But of course, the block universe model implies there is no mind-independent asymmetric causal flow in nature. If the theory of powers can help us explain the kind of “real” causation which matches our intuitions, shouldn’t we endorse it?

Well, by my reading, Molnar’s theory of powers doesn’t achieve this goal. The asymmetry of causality means the past is fixed while the future is open (please note I’m not committing to a global evolution in conflict with relativity). Molnar doesn’t have the right modal structure for this asymmetry. For a given causal past (which is determined), we need to explain what happens next (which is undetermined). To recap the theory, there are necessary connections between powers and manifestations; also, recall that powers actually exist, and do so even when not manifested. So how does this explain the fact that manifestations sometimes occur and sometimes don’t? How can a necessary connection give us a possible manifestation?

Molnar explains that the causal effects we normally think about are actually complex conjunctions of power properties and some non-power properties. This can explain the apparent existence of indeterminism in our perception. But at the mind-independent fundamental ontological level, there doesn’t seem to be any basis for indeterminism in the theory.

I think the solution would be to sacrifice the actuality of powers and turn them into propensities. I’m defining a propensity to be a power which is a possibility. A manifestation event is the actualization of such a possibility. Molnar considers this idea very briefly and rejects it in just a couple of paragraphs. He evidently takes it as a given that something which is “merely” possible cannot enter into causality.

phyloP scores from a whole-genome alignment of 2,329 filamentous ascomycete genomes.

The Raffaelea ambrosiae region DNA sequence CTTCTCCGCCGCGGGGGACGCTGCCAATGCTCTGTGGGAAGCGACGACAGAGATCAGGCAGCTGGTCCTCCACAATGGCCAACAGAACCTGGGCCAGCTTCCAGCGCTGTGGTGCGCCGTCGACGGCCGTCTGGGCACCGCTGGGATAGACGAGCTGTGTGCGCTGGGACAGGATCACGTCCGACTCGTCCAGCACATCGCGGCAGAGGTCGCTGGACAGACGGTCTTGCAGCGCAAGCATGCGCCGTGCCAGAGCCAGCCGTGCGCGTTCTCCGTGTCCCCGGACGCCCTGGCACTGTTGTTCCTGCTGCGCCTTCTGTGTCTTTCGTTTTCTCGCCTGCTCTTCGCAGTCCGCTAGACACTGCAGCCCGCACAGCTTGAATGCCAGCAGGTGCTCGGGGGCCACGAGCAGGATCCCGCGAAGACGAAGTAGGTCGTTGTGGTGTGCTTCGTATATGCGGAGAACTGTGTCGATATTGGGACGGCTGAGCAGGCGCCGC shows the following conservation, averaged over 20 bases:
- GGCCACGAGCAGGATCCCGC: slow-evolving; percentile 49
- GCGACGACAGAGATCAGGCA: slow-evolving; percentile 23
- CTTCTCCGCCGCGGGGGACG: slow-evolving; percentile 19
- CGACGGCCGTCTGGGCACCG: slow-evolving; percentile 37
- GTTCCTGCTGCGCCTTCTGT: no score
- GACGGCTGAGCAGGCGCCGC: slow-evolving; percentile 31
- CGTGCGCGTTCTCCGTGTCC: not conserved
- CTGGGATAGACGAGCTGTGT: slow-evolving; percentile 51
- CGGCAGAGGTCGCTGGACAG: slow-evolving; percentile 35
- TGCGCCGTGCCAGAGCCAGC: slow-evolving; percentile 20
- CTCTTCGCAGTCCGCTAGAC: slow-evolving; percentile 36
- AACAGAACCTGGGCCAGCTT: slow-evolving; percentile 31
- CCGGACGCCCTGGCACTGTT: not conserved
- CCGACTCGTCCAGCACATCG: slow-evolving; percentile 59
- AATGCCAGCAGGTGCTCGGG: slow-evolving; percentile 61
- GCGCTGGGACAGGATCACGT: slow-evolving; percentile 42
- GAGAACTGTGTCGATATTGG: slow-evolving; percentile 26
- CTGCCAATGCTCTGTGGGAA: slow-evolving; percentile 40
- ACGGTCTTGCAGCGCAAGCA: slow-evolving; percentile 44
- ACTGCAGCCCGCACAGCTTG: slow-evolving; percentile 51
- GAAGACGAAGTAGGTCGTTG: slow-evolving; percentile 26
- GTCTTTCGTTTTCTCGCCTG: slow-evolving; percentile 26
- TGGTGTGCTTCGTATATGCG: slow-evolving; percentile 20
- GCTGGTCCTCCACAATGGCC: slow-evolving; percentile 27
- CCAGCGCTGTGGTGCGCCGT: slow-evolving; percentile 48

The ontological cost of admitting causally relevant possibilia seems high to many. We need to replace the traditional ontological division between the “actual” and the “merely possible” with a modal realist vision which admits a role for possibilities which are “real” enough to enter into causal relations and be actualized. The specific combination of power/propensities and/or other kinds of properties needed to achieve an actualization event can be worked out in more than one way. Gregg Rosenberg’s theory is a recent one which features this kind of modal realism. In his model of causation, two types of properties (effective and receptive) are needed for actualization. Jennifer McKitrick recently reviewed Rosenberg’s book and offered detailed comments on his model of causation. While her criticisms were often perceptive and thought-provoking, she also had (in my opinion) a surprisingly hard time grappling with this sort of modal realism.

I think if you really want a satisfying treatment of causality, you need to have this modal dimension. The nice thing about it is that it neatly matches the best (IMO) interpretation of quantum mechanics!

For a critique of the theory of powers which approaches from a somewhat different angle (but also is skeptical about the modal nature ascribed to powers by Molnar as well as McKitrick), see the paper “What Do Powers Do When They Are Not Manifested?” by Stathis Psillos, available on his website. Thanks to Antonio for alerting me to this paper.